We recently completed a robot cell project for a machine manufacturer which was the result of collaboration between a few teams. Our customer designed and built the machine. Two specialists designed the two stations within the cell. The Patti Engineering team was responsible for the controls and robot programming, debugging, and onsite installation.
This robot cell included a grinding station and an inspection station as part of a production line for shock towers. The operators load the shock tower onto the nest. The robot picks it up and drops it off at a grinding cell to grind the casting. Then, the robot moves the part to an inspection cell. Using the results of the inspection, the robot sorts the part into one of two locations for good parts and bad parts.
To begin the project, we completed a reach study using Fanuc’s ROBOGUIDE simulator. Given the number of places that the objects would be moving, it was prudent to ensure the chosen robot would reach all places in all of the positions required. If you’ve ever programmed a robot, you probably know that depending on the wrist angle and the length of the robot, the robot sometimes does not reach as far as expected. That would be a very expensive discovery after the machine had been built! However, in this case, the choice of robot – the Fanuc R-2000iC/125L – was confirmed and the teams were able to move forward confidently.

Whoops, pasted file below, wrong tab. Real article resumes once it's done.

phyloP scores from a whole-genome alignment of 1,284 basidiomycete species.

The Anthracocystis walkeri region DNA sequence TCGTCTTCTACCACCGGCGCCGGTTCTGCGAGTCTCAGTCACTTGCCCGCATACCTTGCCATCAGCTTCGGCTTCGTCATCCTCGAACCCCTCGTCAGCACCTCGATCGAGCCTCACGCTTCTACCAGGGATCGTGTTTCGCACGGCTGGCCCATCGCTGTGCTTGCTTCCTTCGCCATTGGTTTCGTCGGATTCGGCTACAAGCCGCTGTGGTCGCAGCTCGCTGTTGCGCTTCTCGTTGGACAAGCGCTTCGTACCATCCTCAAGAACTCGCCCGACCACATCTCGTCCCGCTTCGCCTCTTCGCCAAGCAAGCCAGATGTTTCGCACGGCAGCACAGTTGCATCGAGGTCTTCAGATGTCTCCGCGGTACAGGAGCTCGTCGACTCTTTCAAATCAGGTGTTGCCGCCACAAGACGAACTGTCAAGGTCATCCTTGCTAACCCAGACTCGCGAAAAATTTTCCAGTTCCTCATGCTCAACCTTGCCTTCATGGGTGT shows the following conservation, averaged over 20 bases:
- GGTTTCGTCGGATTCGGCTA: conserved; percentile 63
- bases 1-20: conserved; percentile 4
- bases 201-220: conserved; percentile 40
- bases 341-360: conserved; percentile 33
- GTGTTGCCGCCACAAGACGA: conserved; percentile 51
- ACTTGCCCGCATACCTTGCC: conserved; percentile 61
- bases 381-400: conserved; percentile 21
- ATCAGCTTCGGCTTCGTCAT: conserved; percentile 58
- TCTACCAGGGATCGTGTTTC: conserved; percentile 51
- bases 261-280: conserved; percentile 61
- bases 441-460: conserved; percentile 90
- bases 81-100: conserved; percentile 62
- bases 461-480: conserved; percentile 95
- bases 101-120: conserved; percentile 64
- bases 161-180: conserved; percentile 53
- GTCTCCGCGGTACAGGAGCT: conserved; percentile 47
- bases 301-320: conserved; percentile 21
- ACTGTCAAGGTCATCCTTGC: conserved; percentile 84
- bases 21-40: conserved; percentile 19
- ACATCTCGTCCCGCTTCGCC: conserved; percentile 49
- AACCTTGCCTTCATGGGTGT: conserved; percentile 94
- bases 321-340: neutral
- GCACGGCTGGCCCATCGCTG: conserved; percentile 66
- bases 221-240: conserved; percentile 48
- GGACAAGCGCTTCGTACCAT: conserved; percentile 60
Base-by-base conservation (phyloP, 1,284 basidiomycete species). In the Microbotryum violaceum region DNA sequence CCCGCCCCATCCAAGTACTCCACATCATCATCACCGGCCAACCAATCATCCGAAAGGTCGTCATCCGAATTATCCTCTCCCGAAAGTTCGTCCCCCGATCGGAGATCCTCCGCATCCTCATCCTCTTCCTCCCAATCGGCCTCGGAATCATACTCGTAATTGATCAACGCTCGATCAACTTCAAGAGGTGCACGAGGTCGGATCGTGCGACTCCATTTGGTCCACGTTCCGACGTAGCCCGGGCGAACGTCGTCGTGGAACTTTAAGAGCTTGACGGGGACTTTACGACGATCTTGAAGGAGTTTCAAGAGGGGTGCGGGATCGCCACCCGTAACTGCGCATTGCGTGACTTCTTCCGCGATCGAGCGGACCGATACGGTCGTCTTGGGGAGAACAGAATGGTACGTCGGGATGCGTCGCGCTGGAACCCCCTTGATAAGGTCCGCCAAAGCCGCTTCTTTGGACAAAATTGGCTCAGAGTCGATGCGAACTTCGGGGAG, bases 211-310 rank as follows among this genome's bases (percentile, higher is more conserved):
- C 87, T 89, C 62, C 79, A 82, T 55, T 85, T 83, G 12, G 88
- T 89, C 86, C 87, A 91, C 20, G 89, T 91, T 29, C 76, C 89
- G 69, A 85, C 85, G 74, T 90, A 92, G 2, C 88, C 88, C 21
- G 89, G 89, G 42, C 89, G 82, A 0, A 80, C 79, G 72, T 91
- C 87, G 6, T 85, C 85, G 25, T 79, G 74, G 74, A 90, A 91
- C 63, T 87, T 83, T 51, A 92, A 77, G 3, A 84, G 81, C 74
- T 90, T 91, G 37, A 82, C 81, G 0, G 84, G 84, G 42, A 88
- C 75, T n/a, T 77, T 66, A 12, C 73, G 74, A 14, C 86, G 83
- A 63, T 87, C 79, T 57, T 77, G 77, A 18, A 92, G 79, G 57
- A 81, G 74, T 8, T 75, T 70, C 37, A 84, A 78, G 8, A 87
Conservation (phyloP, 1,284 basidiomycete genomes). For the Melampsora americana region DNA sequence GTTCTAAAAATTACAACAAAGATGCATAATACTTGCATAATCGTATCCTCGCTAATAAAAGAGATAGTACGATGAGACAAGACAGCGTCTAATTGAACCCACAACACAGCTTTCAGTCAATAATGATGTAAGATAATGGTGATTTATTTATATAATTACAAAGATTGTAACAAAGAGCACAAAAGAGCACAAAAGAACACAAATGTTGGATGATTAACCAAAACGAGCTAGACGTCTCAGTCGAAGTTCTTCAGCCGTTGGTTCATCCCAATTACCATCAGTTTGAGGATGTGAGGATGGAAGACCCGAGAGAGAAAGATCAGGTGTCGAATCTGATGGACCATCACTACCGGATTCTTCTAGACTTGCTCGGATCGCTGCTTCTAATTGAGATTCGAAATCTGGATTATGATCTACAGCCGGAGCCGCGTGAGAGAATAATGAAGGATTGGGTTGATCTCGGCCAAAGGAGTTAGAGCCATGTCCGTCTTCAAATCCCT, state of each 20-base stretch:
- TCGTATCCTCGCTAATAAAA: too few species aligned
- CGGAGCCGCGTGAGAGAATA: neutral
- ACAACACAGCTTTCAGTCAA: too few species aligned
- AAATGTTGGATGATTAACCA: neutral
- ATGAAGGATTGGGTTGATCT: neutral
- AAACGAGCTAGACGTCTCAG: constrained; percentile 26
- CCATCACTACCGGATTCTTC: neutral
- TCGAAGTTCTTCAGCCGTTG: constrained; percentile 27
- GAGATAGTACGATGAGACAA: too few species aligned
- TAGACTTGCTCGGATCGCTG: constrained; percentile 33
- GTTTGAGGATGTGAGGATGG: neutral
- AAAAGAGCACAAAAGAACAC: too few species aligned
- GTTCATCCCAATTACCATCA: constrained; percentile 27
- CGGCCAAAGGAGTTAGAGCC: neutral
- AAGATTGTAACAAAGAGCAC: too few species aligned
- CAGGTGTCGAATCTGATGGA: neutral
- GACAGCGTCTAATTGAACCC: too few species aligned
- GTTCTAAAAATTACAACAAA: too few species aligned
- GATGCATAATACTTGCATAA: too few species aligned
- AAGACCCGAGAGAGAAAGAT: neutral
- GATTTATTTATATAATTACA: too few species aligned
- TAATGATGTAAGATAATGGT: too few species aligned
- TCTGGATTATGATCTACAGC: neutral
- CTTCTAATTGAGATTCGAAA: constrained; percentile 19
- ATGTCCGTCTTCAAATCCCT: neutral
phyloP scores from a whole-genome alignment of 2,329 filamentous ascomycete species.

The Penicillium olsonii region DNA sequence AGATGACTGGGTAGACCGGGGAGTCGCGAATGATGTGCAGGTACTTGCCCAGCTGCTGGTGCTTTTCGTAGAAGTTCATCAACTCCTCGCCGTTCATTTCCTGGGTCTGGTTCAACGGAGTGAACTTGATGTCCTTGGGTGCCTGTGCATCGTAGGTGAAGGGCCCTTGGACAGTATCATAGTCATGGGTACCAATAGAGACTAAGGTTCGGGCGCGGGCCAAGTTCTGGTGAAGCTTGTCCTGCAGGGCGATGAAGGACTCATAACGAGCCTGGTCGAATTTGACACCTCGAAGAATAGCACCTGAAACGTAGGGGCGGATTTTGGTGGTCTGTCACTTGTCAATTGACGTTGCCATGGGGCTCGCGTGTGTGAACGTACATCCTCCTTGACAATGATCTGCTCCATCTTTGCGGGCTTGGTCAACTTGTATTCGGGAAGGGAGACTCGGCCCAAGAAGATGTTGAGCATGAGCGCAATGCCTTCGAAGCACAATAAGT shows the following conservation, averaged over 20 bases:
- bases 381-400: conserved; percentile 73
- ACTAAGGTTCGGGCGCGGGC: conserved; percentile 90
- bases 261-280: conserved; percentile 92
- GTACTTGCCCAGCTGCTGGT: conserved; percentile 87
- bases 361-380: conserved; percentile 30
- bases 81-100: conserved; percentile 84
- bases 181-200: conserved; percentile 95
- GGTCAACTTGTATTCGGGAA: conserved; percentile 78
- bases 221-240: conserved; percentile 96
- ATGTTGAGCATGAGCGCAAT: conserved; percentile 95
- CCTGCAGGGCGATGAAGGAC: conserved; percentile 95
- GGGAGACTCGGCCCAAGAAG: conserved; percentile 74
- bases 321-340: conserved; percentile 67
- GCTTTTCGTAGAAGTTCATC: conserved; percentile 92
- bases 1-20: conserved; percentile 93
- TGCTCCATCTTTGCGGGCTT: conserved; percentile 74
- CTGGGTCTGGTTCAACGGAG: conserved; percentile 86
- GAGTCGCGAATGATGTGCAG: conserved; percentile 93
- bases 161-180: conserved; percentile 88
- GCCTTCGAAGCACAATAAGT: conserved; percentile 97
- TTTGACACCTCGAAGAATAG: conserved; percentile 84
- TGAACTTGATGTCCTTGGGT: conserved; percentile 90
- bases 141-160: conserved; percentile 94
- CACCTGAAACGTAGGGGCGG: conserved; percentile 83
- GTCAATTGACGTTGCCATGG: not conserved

The main controls hardware on the project was a Siemens S7-1500 PLC, chosen for the speed and size of the memory it offered, and a Siemens Comfort Panel HMI. To connect the other hardware, we ran a Profinet connection to an IO-Link master block. The IO link was used to distribute the part-presence sensors, and stack lights. The IO link was chosen for its ease of configurability.
The standard pick and place movement was complicated slightly by the number of different types of parts that came through the area. Not all parts would be the same size or shape. Therefore, we used the barcodes, laser-etched into each part, to give data to the robot about how it should grip the part. We created memory locations stored within the PLC. The information from the barcodes on the part was then transferred from location to location as the part moved across the robot cell. That way, the robot consistently picked up the part correctly; the information was transferred to the grinder, and the information was transferred to the inspection station, so it was able to perform the correct inspection.
One interesting intellectual challenge was that there was an unexpected change in cycle time requirement at the end of the project. What was a 30 second cycle time had to be dropped to 20 seconds! This required speeding up the robot motions – but you can’t cut corners in a tight cell with many obstacles. We were able to change and test each robot motion, reducing cycle time by over 30% without any collisions.
- Why Ignition Is Growing On Us
- 30 Projects for 30 Years
- Control System Integrator Patti Engineering Celebrates 30-Year Anniversary
- How Does a Neural Processing Unit Make AI Accessible to Manufacturers?
- Why Virtual Commissioning?